Why You No Post (on Iraq)?

There was a quick comment in a discussion elsewhere that having concluded that there’s nothing really to discuss any more with defenders of the President’s Iraq policy, I now seem to have nothing to say about Iraq. E.g., that once I arrive at a more “militant” posture, I go silent about it.

Well, exactly. What would be the point of writing in this particular public space about an issue where I think the population at large has more or less coalesced into permanently polarized blocs and where those dwindling few left defending the war as it has been and is being fought are going to move the goalposts in any conversation in such as way as to defeat the point of conversation? There isn’t anybody left to convince, there isn’t anything deeper down to consider (which I don’t think is the case when it comes to various debates about academia).

This doesn’t mean that there is nothing at all left to say about Iraq anywhere by anybody. I leave questions of mobilization and motivation for the opposition to the war to those who are way better positioned in multiple ways than I am to focus on that.

I generally think I should leave factual or expert analysis of specific events in Iraq to those who are positioned for that. If I have an “expert” insight into the war, it comes through my knowledge of the comparative history of empires and imperialism, or the specific institutional history of “indirect rule” in the British Empire. I think I’ve played that angle a lot here, and while I’m not adverse to doing so again, it’ll take an appropriate opportunity–a news story, an event, a statement that I want to respond to.

I might occasionally have an expressable opinion about the strategies of the antiwar movement. For example, I still think it’s a mistake to place such priority on forcing a withdrawal now. I would rather that energy go into a process of investigating the planning and conduct of the war to date. That has to do with my sense of post-2008 political priorities are: I want to think about potential positive achievements that can reverse some of the misguided decisions of the last eight years. For example, I want a rollback of the claims made about executive power by the Bush Administration and a reinvestment in consultative governance both within and outside of the executive branch. I want a recommitment to transparency in governance. I want an embrace of the open society as an ideal. So I would rather focus on exposing the ways in which mistakes in those areas helped to cause both the war and the mismanagement of the war in order to set a post-2008 agenda. (And to continue to make clear where the buck stops on the war.) Since I think that whether we withdraw or not, Iraq is going to be a catastrophic problem for the very long term, I don’t see the upside to making that the center of antiwar activism, tactically or philosophically. That kind of thing is worth talking about because it’s still in motion, still in play, still worth thinking through in public.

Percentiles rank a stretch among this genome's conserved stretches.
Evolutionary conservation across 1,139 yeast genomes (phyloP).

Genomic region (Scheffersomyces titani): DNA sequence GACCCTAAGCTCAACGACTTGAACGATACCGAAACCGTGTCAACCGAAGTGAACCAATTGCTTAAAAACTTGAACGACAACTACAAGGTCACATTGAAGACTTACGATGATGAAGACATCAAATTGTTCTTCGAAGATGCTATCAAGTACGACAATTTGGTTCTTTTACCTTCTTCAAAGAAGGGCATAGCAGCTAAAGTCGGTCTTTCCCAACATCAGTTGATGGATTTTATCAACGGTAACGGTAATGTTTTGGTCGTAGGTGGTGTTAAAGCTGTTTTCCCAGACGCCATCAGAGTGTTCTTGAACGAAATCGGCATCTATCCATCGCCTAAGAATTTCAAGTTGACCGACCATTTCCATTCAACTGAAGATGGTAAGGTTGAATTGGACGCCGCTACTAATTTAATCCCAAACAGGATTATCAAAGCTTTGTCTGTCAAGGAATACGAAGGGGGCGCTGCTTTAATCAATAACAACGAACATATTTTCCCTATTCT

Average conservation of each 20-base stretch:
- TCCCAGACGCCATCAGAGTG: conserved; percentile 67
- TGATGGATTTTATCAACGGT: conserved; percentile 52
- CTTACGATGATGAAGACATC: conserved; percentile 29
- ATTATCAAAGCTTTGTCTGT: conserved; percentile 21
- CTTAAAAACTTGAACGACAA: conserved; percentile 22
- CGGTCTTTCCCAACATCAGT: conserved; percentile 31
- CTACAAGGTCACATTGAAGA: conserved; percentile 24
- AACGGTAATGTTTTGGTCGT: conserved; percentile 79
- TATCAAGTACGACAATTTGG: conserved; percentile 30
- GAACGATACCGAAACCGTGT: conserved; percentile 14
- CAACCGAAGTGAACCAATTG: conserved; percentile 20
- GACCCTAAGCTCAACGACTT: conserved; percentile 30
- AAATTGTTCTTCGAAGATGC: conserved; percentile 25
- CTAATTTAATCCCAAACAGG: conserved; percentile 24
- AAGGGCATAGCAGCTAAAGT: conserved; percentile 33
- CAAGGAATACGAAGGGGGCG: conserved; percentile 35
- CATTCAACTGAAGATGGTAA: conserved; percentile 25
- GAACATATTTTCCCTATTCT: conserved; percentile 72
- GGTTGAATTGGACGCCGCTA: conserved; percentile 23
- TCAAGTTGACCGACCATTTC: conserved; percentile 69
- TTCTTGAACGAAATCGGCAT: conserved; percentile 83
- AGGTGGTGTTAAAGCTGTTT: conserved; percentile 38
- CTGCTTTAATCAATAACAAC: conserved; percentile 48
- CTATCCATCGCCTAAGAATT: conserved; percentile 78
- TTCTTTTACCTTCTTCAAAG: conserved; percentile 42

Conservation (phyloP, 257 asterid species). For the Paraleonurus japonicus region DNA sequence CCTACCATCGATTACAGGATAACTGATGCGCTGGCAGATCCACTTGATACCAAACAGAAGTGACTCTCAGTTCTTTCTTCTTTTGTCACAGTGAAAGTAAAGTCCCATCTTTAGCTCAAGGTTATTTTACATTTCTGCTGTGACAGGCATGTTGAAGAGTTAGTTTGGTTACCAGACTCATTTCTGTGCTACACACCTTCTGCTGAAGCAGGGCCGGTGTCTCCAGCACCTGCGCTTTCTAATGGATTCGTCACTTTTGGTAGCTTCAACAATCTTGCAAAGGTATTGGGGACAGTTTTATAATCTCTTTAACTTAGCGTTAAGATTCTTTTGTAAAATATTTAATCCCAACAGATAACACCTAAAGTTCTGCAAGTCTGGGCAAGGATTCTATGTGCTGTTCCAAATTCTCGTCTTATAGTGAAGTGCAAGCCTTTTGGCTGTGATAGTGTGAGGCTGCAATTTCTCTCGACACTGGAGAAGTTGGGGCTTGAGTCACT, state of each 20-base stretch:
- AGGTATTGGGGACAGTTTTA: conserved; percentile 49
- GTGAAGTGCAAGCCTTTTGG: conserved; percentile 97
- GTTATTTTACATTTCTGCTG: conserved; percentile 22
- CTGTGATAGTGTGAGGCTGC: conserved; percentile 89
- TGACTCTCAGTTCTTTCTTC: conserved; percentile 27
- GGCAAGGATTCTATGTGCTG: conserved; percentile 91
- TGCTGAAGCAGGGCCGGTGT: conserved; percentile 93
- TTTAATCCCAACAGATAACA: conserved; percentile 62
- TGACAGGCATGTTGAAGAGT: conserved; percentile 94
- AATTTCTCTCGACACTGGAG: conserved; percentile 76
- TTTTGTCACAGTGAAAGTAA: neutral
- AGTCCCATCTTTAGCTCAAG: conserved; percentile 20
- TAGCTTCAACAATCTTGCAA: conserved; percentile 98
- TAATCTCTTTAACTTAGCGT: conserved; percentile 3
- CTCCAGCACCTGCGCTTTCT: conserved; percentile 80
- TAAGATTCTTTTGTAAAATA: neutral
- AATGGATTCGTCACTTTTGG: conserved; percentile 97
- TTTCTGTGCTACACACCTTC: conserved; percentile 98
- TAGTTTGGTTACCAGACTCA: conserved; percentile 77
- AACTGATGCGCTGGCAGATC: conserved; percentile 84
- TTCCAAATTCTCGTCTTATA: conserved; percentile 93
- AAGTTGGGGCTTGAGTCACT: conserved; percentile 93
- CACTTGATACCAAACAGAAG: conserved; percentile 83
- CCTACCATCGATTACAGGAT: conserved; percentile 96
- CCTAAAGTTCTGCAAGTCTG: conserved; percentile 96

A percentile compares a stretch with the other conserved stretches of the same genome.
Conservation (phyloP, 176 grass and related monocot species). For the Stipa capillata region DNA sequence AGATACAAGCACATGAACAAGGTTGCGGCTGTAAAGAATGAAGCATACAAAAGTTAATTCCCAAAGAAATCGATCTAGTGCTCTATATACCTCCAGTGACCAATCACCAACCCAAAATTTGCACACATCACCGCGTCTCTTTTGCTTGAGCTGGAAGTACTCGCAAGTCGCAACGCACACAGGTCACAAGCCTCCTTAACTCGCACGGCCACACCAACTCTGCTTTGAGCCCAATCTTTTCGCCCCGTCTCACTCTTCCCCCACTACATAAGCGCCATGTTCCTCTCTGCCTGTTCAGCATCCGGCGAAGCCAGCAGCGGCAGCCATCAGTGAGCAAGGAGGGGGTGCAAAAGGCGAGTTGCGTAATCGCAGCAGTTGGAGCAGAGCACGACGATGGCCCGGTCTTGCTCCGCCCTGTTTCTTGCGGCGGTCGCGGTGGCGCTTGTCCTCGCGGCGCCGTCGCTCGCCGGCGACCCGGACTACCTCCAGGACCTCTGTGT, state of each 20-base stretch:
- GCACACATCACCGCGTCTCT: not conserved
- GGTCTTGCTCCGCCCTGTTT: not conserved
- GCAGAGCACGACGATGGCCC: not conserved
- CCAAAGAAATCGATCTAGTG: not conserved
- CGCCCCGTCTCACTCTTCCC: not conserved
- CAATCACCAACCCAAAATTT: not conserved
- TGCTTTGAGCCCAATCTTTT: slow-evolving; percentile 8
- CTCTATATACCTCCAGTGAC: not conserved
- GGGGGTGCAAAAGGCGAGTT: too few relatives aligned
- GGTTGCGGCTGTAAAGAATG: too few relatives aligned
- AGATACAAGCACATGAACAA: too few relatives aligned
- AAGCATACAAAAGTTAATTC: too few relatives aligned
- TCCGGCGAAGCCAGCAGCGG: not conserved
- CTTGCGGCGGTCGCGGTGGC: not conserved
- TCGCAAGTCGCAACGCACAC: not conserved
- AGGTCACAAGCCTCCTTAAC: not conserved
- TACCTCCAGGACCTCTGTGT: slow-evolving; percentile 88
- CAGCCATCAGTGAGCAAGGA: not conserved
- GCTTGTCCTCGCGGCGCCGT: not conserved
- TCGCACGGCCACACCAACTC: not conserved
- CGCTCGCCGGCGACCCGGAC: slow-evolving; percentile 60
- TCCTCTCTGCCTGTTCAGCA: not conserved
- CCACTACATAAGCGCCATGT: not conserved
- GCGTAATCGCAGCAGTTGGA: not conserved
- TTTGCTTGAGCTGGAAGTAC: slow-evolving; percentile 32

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4 Responses to Why You No Post (on Iraq)?

  1. kiita says:

    I appreciate this post and the previous one, “Third Way.” As a scholar with parallel interests in comparative empires, I struggle with how to position myself in these debates. I find these posts helpful in that regard.

  2. Doug says:

    I think that unless there’s a big push for coming home now, our people won’t be coming home later either. It’s the pressure for doing it immediately that makes it possible to do it a little bit further down the road. If the folks who want to get our service men and women out of the middle of a civil war don’t make a huge fuss, the friends of perpetual occupation will keep kicking the start of the return a Friedman Unit or two down the road. Whether they are kicking it down the road sincerely or cynically is immaterial, it is a recipe for preserving the status quo. So there needs to be pressure to bring them home NOW in order to get what you’re aiming at.

    But for folks on your side in general, the propositions you’re putting forward complement the effort to end our war in Iraq. Stopping the war is part and parcel of rolling back the claims of the unitary executive. A wartime footing is not conducive to an open society. The excuse of the war will be convenient for the war party in everything it does. Stopping the war — the sooner the better — will advance the agenda you discuss here, and vice versa. This is a positive-sum game.

  3. Isaac says:

    “I would rather that energy go into a process of investigating the planning and conduct of the war to date.”

    Really? That should still be up for debate? We invaded a country based completely on hollow lies.

    Now we should discuss how such lies would have been better served?

    It was a hatchet-job from the jump. We never should have invaded and we don’t belong there now. No debate necessary, just a bit of reality.

  4. AndrewSshi says:

    Long time lurker here. I finally registered to say that if you’ve got linguists who promote anarcho-syndicalism, you can surely have an Africa specialist talk about the Middle East. You need to embrace your inner blowhard. 😉

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